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View Diary: Extremist Conservative Legal Reasoning on Abortion Rights (269 comments)

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  •  By specifying that both rely on (none)
    "substantive due process."  You may want quotes, but if you really do, go look them up.

    In any event this is more coherent than most of the drivel you post.

    •  Substantive due process (none)
      means Lochner for you? Yes, you are not a Republican are you. Puhleeeaze.

      The SCOTUS is Extraordinary.

      by Armando on Mon Aug 08, 2005 at 03:23:12 PM PDT

      [ Parent ]

      •  How is it not? (none)
        The Court talks about "liberty of person or of free contract."  It went on to say that "There is no reasonable ground for interfering with the liberty of person or the right of free contract, by determining the hours of labor, in the occupation of a baker."

        Even the Griswold court explicitly stated that Lochner was based on SDP.  And your argument is that it wasn't?!  You are not serious.

        •  That's not my point (none)
          Lochner is not wrong because it invokes substantive due process.

          MY point is that you equate substantive due process as being Lochner. Lochner is an improper application of substantive due process.

          The SCOTUS is Extraordinary.

          by Armando on Mon Aug 08, 2005 at 03:33:59 PM PDT

          [ Parent ]

          •  Because.... (none)
            Armando says so?

            It seems to me that only rights that a given person considers to be "really really important" fall under SDP.  What are really really important rights of course changes from person to person.  But no matter, we can just blithely say "Lochner wrong, griswold right, me Tarzan."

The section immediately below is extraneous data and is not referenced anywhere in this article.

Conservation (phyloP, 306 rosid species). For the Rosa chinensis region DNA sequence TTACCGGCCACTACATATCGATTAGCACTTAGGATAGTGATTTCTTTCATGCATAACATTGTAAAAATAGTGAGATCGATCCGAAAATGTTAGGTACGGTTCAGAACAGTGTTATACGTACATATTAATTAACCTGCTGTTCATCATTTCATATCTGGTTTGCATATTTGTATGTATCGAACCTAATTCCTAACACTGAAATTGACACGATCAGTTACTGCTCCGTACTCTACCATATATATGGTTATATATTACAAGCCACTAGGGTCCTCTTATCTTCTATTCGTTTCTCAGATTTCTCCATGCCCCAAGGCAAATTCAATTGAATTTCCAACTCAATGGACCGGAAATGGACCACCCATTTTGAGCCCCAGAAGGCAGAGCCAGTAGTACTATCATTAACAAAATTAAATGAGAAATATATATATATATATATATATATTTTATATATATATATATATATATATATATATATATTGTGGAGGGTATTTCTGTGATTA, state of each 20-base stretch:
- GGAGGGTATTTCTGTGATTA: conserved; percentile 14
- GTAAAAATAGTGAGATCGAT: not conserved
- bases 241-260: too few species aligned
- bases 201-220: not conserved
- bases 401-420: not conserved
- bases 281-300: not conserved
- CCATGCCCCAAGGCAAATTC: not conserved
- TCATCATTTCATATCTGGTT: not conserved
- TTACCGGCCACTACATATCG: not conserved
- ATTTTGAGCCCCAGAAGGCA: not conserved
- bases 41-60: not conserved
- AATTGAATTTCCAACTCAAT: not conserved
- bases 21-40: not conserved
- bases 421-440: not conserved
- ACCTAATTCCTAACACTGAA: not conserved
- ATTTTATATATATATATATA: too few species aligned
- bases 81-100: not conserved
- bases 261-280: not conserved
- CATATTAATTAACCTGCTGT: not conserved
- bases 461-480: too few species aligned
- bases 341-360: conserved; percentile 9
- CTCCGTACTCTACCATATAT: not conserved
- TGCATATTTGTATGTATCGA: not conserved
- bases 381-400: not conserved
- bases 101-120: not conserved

•  If you say so (none)
              No, the case law demonstrates it. Griswold did not result out of thin air.

              Lochner did.

              The SCOTUS is Extraordinary.

              by Armando on Mon Aug 08, 2005 at 03:39:56 PM PDT

              [ Parent ]

              •  That's silly (none)
                Lochner resulted out of thin air as much as griwold.  For Pete's sake, the Griswold court couldn't even point out where the right to privacy is.  At least by the time of Roe and Casey they settled on the notion that the right is in the 14th Am's protection of "liberty."  But during Griswold, they cited no less then 6 Amendments without telling anyone where in each of them or in combination the right to use contraception resided.  

                It was purely out of thin air.  No previous case held anything even remotely close.  They had to rely on search and seizure cases to get to Griswold, an unconvincing exercise.  It is a slapped together opinion reciting various cases that have really nothing at all to do with sexual privacy.

                It is exactly like Lochner.

              •  Things from thin air (none)
                I don't think it's fair to say that either the Lochner line of cases or Griswold were unanticipated and surprising developments in constitutional law. The former arose from the then-widely accepted view that laissez faire approaches were best for managing the national economy. The latter arose from a growing cultural recognition that a right to privacy does exist and that it touches quite strongly on reproductive decision-making.

                That said, I am a critic of the reasoning in Griswold. I believe that the Court could have and should have rested that holding on the Ninth Amendment. Justice Douglas' opinion is not very persuasive and I think that even those who support the outcome would agree that "penumbras and emanations" don't give much confidence in the intellectual foundation of the opinion.

                But, while Griswold is basically right in terms of its result, I disagree that acceptance of it indicates an acceptance of Roe and Casey. Recognition that the Constitution affords a zone of autonomy allowing the use of contraceptives makes sense.  Generally, no one is hurt by their use. Moreover, to the extent that any moral approbation historically attached to their use, that cultural norm changed by the middle of the century.

                With abortion, though, people are hurt - namely, the unborn baby and, in many cases, the mother. Second, there is still a widespread view that the use of the procedure except in extreme cases is inconsistent with our cultural morality.

                That is why I do not think that one can fairly equate abortion and the use of contraceptives when the question is about the reach of personal autonomy.

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